Jesus Christ Saviour

Jesus Christ Saviour


Reviewed by: Scott Macdonald

Klaus Kinski is an actor famous for giving everything he can for a performance, and infamous for being seen as a dizzyingly intense raving lunatic (See Werner Herzog's documentary My Best Fiend). Prior to engaging with films, he was an enormously successful stage actor, and Jesus Christ Saviour is a document of his second-to-final stage performance. Director Peter Geyer has assembled all the footage of this performance, complete with hostile audience. It is a feature-length theatrical monologue based on the stories of Jesus Christ, with whom Kinski may identify rather too much with.

Blending Seventies details ("weeping Mothers in Vietnam", "hippies, junkies, prostitutes, outcasts and underdogs") with Biblical texts rarely runs smoothly, and often seems dated, but Kinski's performance is exceptional. His text steals wholesale from the Beatitudes and the stories of Jesus in a haphazard manner, but it's fascinating and magnetic stuff.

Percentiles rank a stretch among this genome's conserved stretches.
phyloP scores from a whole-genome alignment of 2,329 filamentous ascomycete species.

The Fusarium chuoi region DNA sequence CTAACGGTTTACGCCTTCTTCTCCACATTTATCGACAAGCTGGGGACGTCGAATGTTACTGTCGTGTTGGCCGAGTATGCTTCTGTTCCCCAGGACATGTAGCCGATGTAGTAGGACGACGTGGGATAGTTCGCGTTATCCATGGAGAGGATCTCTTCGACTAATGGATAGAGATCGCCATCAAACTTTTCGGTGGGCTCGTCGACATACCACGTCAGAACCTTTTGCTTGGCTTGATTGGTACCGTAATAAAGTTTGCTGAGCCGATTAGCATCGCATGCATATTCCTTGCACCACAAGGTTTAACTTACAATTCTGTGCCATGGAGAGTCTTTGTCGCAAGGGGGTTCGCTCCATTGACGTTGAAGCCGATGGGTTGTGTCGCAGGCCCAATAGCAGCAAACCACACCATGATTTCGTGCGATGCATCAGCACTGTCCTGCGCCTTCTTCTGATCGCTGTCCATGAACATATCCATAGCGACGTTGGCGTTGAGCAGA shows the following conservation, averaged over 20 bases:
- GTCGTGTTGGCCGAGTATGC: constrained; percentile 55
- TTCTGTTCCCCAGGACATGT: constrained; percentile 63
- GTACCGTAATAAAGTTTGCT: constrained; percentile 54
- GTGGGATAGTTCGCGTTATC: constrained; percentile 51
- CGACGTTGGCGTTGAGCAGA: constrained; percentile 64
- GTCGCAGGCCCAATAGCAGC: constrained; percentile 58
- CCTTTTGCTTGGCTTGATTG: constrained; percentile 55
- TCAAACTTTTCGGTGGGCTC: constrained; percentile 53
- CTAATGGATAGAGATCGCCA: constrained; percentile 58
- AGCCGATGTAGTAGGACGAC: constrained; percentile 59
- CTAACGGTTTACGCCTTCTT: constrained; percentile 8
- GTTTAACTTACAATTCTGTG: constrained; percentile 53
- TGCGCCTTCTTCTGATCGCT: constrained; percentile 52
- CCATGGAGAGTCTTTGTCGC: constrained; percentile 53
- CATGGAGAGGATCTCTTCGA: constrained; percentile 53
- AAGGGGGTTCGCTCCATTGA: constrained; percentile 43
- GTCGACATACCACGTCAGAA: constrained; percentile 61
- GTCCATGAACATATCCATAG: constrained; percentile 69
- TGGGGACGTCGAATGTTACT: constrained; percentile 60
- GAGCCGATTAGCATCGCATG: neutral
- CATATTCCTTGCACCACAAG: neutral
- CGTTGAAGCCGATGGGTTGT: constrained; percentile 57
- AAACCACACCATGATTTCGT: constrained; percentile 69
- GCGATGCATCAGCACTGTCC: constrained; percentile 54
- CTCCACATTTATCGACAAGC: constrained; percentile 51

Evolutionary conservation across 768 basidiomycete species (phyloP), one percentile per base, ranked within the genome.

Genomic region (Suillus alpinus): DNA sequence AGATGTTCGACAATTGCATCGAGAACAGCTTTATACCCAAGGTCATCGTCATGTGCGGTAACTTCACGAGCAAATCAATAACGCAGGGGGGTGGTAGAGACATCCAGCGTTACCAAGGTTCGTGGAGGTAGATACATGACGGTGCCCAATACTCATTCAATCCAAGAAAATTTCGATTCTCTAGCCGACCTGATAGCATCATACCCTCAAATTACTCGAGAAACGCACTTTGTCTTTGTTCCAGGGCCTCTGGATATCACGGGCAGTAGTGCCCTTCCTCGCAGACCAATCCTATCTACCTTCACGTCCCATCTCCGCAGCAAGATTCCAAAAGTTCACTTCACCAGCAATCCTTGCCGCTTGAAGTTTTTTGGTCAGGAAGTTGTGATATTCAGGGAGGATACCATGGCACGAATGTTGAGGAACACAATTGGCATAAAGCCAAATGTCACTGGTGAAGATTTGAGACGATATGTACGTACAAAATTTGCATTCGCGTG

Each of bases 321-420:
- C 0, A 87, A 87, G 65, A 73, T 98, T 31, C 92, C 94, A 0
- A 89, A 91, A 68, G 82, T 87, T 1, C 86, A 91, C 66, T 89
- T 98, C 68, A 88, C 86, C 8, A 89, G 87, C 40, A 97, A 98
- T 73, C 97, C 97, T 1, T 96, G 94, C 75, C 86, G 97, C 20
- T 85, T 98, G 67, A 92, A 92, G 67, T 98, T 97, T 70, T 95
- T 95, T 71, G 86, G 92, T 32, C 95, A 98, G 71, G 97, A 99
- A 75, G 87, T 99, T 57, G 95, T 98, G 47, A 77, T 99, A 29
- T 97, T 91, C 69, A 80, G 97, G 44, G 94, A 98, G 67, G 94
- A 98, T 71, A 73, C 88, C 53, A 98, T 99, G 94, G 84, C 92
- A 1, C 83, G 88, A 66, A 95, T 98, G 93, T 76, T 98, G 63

Copy picture

The fiercely antagonistic audience begin to act up almost immediately, with jeers of "Fascist!" and, getting the biggest laugh, "Heil Satan!". This of course, enrages Kinski all the further and he starts rewriting his text to destroy the hecklers, and inviting some poor loudmouth schmucks onstage to speak instead of him. If looks could kill from that angular face and bulging eyes, there would be live crucifixions all over the audience.

Jesus Christ Saviour is more a challenging and interesting curio for fans of Kinski and Herzog's collaborations than a movie in its own right. If you are unfamiliar with Kinski's work, please stay away. For the rest of us, stick around after the credits for a full 10 minutes, since the performance is not yet over; indeed, it may be the documentary's strongest part with Kinski desperately and hauntingly delivering the final moments of his monologue to a near empty auditorium.

Reviewed on: 26 Jun 2008
Share this with others on...
Klaus Kinski (so immortally captured in Werner Herzog's My Best Fiend) gives a showstopping performance with a defiant monologue.

Director: Peter Geyer

Writer: Klaus Kinski

Starring: Klaus Kinski

Year: 2008

Runtime: 84 minutes

Country: Germany


EIFF 2008
Leeds 2008

Search database: